With Gotze gone, it was thought Reus would have to step up. Or, he’d have the opportunity to shine brighter (six of one half, etc.). But Klopp hasn’t needed more from him, nor has he needed a healthy Ilkay Gündogen or Lukasz Piszczek. The speculation that Dortmund could push on from the team that nearly won last year’s European title is starting to play out. Early in the season, BVB have a more ruthless side, leaving them with a +11 goal difference after a month’s games.

Bayern Munich, on the other hand — a team that finished with a +80 difference last season — have taken a step back, seemingly sacrificing dominance for greater control. That tradeoff saw them drop two points before the international break, Freiburg catching them with a late counter attack, but it also saw them ease to a 2-0 win this weekend against visiting Hannover. Like all other Bayern games, they dominated possession (68 percent) and shots on goal (eight to two) but didn’t see that reflected on the scoreboard. With second half goals, Mario Mandzukic and Franck Ribéry pushed Bayern to 13 points through five games.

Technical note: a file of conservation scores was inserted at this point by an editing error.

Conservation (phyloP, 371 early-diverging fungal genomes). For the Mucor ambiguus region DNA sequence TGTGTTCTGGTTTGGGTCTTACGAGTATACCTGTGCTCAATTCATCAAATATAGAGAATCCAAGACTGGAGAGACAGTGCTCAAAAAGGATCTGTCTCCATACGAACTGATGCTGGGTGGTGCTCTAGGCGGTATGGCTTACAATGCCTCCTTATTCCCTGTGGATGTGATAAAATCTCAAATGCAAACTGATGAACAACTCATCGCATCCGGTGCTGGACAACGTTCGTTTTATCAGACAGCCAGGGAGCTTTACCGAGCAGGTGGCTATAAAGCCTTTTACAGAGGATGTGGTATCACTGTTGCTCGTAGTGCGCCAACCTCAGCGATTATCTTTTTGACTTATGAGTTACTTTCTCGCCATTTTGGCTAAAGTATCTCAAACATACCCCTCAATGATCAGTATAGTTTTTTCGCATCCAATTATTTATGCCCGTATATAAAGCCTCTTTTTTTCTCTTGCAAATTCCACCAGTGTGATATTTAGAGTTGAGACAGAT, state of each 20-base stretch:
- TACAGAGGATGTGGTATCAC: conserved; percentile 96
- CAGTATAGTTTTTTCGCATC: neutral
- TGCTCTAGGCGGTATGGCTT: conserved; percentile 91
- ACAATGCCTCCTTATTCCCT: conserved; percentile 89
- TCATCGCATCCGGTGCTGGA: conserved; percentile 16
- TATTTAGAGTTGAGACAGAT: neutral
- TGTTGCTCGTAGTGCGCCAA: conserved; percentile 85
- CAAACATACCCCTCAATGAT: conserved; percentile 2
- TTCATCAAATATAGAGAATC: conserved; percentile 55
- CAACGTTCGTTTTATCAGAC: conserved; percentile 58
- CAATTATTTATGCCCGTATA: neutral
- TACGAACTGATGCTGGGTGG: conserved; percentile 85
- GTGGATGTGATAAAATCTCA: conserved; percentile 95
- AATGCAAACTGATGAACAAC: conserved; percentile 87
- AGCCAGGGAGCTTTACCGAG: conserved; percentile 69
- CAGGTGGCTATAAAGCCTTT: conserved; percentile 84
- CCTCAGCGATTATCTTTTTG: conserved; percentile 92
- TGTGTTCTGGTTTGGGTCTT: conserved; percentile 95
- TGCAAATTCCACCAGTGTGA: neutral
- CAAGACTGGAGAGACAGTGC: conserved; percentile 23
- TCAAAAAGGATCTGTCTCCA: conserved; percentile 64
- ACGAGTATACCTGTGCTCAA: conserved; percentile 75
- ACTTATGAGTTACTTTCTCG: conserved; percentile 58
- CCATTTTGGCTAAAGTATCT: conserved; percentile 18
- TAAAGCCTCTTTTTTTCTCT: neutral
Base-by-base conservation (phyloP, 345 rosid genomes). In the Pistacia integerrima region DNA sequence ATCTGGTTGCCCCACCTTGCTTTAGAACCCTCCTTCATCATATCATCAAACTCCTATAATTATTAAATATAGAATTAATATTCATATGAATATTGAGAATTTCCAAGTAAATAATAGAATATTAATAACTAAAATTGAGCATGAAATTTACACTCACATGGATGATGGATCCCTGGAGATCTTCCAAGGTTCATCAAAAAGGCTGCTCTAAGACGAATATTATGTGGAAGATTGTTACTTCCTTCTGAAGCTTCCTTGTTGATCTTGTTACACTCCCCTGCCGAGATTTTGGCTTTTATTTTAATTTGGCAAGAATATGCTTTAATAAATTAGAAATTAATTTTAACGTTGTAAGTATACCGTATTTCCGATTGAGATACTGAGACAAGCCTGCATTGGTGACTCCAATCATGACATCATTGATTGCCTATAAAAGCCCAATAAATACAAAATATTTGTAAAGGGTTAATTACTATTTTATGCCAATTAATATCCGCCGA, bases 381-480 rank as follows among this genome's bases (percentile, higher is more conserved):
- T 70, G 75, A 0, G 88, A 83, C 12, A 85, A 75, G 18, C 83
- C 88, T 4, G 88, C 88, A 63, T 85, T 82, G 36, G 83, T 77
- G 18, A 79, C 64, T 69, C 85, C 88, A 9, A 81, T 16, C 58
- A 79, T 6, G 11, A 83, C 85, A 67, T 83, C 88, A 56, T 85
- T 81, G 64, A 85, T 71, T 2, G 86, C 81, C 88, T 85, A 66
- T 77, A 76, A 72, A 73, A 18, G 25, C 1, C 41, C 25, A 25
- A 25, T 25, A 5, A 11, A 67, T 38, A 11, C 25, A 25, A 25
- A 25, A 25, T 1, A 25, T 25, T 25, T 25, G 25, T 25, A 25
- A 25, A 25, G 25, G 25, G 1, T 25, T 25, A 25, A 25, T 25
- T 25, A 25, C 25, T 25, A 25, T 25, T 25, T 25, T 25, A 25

Highlights:

[youtube http://www.youtube.com/watch?v=egklr4ERqsc]

There’s a good chance that FCB, continuing to acclimate to Guardiola’s approach will become the juggernaut his Barcelona teams once were. There’s also a chance that the ways to slow down Barcelona are now being applied in Germany, and the scores will stay down. In stronger, more athletic league, that may lead to a greater percentage of points dropped, leaving Bayern more likely to give the title back to Dortmund.

The head-to-head battles will have a lot to say about that. In the German Super Cup, BVB scored four times on Bayern, a result that’s unlikely to be replicated in a game that matters. The threat, however, is made clear every time Dortmund kicks off. They are clearly as, if not more, dangerous than last year. We’ve yet to see if Bayern can keep up.

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Stefan Keißling (right) is not longer making himself available for Germany, but the Bayer forward is still an international-caliber talent. His third and fourth goals of the season helped Bayer to their fourth win in five. (Source: Getty Images.)